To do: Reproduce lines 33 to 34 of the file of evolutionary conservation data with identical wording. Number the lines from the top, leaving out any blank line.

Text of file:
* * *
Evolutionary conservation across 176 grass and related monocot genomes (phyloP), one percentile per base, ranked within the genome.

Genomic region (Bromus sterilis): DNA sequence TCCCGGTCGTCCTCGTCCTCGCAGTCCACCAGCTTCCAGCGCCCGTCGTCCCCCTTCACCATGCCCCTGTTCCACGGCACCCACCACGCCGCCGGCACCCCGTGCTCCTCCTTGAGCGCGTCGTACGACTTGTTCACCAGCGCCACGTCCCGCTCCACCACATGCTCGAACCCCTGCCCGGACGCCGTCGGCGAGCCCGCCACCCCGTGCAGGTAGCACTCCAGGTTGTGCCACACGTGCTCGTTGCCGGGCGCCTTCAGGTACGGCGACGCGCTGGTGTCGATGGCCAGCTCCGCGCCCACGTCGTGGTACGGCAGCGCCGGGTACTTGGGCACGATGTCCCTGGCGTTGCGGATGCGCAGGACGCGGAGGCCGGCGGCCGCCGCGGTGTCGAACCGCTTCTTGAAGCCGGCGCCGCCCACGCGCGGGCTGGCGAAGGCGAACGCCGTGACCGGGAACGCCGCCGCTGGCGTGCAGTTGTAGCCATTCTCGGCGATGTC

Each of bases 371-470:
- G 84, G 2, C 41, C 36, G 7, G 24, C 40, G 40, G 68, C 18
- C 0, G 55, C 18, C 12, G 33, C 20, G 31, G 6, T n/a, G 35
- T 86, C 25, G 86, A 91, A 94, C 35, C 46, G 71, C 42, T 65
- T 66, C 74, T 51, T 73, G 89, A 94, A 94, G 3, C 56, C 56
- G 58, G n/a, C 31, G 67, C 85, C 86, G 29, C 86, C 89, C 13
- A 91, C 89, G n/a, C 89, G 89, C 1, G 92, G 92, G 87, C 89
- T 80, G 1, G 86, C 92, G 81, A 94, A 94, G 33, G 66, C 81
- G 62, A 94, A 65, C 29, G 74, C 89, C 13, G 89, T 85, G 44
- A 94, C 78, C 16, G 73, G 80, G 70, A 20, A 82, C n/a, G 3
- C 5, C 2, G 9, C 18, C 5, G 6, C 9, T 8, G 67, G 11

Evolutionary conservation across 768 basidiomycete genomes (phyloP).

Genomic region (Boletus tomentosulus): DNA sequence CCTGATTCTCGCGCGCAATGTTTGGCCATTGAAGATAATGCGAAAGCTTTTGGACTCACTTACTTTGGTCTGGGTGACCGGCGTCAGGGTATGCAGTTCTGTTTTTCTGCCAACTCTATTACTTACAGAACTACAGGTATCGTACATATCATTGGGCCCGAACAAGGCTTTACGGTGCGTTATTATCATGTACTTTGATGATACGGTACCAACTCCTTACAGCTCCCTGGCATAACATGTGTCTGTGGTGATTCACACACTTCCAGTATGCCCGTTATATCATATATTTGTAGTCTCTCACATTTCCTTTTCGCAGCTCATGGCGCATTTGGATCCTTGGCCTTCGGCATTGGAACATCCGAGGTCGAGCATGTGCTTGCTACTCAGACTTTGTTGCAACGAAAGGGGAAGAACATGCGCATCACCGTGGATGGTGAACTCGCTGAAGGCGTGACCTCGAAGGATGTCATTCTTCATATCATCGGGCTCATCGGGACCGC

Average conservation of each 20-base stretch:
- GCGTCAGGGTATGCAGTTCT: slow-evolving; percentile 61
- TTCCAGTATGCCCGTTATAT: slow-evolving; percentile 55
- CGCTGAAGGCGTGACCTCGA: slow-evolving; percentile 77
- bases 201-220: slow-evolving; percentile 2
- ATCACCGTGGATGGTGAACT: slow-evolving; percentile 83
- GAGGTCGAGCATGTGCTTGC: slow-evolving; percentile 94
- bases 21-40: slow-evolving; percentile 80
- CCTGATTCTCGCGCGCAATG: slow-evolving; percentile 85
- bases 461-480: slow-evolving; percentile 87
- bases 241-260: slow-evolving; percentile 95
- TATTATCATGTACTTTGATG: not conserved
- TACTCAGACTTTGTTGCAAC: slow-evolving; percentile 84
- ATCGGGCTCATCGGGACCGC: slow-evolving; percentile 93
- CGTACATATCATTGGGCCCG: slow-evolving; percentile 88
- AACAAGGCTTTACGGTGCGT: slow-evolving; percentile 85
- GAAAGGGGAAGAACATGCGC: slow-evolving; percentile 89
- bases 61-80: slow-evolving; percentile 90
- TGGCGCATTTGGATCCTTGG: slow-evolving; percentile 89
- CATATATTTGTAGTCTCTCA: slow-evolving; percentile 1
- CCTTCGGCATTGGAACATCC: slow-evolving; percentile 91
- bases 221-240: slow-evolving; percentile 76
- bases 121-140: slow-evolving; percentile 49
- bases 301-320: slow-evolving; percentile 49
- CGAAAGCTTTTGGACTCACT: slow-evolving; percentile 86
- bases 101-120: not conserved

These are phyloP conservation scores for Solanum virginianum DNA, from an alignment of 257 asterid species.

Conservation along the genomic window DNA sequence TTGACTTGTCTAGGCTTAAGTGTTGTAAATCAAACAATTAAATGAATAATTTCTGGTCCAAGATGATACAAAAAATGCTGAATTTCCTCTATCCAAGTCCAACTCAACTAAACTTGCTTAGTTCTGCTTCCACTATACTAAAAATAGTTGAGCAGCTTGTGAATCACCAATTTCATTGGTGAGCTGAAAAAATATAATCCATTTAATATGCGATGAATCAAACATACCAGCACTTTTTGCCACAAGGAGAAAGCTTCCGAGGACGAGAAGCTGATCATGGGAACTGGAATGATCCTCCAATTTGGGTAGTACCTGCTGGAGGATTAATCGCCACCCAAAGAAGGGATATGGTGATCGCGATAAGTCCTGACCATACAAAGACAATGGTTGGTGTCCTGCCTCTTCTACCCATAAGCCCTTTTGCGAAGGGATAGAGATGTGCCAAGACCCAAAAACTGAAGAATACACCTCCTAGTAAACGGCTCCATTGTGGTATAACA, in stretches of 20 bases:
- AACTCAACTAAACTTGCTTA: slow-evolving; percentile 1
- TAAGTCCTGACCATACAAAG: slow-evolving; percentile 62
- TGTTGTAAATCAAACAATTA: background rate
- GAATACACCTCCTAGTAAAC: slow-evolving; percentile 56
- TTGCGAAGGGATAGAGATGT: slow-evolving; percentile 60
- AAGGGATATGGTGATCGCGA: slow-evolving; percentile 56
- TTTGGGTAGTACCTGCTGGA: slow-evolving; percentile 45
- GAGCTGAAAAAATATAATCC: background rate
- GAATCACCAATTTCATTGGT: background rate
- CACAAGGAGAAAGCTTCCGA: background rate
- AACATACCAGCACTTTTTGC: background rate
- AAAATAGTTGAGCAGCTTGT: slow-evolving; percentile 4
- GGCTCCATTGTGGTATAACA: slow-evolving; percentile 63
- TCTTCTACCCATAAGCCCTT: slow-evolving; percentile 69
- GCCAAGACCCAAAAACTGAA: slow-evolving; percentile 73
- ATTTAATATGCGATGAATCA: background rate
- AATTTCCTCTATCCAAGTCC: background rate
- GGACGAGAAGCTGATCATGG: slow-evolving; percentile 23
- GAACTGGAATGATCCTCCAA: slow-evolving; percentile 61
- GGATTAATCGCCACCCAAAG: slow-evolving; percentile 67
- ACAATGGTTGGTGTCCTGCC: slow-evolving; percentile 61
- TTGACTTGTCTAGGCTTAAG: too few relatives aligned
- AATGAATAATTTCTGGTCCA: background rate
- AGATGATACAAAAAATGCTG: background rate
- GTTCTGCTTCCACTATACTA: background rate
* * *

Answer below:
- bases 61-80: slow-evolving; percentile 90
- TGGCGCATTTGGATCCTTGG: slow-evolving; percentile 89